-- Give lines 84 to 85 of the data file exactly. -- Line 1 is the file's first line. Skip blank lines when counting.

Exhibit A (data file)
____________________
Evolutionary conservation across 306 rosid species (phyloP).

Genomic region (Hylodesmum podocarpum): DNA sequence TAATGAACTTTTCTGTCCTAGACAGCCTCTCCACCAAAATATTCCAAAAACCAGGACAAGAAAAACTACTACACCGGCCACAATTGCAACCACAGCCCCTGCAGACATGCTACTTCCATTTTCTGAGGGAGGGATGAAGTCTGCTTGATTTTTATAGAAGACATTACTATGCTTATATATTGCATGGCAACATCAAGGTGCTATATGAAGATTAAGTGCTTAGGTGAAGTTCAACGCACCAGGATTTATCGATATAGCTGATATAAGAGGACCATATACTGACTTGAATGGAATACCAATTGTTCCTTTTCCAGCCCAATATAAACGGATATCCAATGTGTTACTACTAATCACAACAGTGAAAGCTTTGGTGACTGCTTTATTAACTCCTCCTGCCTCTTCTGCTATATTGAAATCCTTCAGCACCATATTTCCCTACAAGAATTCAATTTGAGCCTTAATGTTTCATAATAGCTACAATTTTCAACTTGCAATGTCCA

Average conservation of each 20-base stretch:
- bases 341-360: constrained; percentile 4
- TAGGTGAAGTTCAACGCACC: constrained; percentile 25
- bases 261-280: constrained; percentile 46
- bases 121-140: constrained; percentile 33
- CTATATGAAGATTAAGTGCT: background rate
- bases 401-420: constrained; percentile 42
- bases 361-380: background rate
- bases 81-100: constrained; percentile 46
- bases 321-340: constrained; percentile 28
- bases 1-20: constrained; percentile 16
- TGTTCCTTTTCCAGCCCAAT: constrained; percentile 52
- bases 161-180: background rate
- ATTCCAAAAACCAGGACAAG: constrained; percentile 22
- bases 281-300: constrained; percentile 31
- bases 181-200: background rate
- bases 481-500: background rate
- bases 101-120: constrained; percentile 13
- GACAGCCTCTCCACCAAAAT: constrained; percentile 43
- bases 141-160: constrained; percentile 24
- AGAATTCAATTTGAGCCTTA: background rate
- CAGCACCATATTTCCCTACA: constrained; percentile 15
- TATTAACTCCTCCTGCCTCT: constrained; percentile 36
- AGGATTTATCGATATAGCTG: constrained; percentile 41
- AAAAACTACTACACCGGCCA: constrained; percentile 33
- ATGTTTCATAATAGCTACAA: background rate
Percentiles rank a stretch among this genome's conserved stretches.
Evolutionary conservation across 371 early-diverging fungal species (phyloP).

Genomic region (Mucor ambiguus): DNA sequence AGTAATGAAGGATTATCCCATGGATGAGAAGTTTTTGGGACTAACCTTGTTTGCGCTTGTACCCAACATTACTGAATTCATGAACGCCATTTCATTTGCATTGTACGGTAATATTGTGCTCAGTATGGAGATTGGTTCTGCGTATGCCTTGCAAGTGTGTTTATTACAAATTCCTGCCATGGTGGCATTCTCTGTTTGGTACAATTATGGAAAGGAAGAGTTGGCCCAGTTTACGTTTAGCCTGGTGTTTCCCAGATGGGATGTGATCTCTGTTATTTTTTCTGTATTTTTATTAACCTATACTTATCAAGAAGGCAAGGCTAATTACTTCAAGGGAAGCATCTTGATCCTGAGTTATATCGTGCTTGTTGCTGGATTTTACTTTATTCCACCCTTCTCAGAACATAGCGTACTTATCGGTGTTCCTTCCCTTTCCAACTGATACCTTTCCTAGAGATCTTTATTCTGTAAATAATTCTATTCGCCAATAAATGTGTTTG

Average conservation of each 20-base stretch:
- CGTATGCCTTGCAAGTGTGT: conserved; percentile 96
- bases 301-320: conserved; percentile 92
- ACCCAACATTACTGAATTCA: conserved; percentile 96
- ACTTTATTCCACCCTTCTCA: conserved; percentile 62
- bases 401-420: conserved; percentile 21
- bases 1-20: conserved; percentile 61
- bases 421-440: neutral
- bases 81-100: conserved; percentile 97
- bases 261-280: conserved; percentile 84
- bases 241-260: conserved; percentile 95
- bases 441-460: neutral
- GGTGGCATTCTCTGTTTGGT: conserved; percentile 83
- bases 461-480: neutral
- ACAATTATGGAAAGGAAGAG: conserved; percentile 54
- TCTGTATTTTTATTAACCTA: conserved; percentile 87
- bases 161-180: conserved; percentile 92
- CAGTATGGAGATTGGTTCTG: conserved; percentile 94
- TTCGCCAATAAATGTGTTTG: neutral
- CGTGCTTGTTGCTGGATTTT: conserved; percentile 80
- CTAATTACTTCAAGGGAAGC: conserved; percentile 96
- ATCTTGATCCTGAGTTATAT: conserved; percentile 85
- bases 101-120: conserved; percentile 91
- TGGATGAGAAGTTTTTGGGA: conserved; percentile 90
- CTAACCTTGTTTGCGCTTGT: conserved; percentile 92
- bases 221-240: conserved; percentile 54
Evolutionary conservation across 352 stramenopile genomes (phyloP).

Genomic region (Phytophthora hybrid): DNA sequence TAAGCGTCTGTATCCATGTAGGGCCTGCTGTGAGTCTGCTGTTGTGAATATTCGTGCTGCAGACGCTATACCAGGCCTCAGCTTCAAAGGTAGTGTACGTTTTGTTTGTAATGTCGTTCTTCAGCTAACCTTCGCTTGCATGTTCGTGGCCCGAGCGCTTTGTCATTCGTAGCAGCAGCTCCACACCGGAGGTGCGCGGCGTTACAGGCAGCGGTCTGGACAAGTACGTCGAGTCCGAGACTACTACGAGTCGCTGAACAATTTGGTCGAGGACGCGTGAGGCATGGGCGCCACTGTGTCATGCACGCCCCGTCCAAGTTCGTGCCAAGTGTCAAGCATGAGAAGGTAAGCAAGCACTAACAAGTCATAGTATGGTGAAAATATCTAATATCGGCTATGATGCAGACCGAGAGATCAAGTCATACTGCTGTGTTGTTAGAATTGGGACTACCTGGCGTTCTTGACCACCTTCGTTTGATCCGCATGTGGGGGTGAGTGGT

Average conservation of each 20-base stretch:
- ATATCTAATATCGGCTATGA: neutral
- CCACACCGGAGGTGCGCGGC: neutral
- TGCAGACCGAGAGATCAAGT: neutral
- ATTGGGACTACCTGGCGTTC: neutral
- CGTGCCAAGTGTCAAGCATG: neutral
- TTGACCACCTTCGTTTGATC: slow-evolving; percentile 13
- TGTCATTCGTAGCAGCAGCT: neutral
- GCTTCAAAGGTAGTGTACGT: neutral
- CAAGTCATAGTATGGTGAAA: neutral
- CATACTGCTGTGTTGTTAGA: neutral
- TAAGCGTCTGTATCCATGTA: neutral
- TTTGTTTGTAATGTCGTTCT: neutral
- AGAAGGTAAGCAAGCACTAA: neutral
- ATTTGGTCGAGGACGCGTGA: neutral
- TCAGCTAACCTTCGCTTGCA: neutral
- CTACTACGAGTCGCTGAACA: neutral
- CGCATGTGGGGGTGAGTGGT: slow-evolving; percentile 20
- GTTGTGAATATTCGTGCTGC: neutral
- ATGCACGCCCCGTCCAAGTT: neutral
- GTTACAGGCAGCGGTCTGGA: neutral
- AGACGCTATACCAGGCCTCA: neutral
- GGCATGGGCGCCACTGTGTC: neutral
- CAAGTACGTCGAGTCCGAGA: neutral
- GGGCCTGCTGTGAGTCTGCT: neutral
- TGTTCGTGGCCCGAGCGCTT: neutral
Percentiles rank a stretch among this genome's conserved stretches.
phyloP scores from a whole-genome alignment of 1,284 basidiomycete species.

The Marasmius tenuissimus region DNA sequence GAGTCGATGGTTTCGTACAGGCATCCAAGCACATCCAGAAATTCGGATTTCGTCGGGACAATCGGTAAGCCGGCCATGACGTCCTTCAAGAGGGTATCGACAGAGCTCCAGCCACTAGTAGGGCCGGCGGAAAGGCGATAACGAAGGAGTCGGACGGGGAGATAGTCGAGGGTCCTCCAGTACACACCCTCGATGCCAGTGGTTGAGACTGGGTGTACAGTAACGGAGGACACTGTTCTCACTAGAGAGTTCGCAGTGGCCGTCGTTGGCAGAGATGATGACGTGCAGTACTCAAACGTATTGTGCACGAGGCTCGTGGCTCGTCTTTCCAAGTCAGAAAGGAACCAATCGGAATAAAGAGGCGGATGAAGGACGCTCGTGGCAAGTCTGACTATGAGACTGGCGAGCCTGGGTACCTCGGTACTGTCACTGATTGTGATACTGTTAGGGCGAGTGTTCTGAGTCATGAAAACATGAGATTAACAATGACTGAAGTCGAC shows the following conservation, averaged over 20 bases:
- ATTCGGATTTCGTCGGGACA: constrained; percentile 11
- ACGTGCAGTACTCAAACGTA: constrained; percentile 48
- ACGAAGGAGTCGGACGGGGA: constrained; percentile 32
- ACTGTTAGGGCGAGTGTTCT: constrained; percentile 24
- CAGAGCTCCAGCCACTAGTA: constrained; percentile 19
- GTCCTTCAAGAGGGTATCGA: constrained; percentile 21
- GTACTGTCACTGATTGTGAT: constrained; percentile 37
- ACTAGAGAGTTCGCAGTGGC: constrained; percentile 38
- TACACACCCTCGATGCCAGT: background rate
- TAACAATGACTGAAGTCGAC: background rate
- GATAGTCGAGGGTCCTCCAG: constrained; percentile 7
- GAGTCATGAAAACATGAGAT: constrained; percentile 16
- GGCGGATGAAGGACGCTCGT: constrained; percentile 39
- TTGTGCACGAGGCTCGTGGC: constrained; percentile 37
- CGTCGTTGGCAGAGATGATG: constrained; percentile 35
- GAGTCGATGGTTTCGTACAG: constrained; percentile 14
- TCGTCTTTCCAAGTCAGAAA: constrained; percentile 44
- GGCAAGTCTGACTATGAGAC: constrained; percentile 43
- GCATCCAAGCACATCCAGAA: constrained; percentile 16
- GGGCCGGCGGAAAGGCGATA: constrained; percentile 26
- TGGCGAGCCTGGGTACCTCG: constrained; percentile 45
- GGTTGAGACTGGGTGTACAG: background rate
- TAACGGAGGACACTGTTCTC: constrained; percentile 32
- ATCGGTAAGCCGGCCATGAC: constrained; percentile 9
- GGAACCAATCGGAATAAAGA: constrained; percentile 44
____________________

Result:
- GGGCCTGCTGTGAGTCTGCT: neutral
- TGTTCGTGGCCCGAGCGCTT: neutral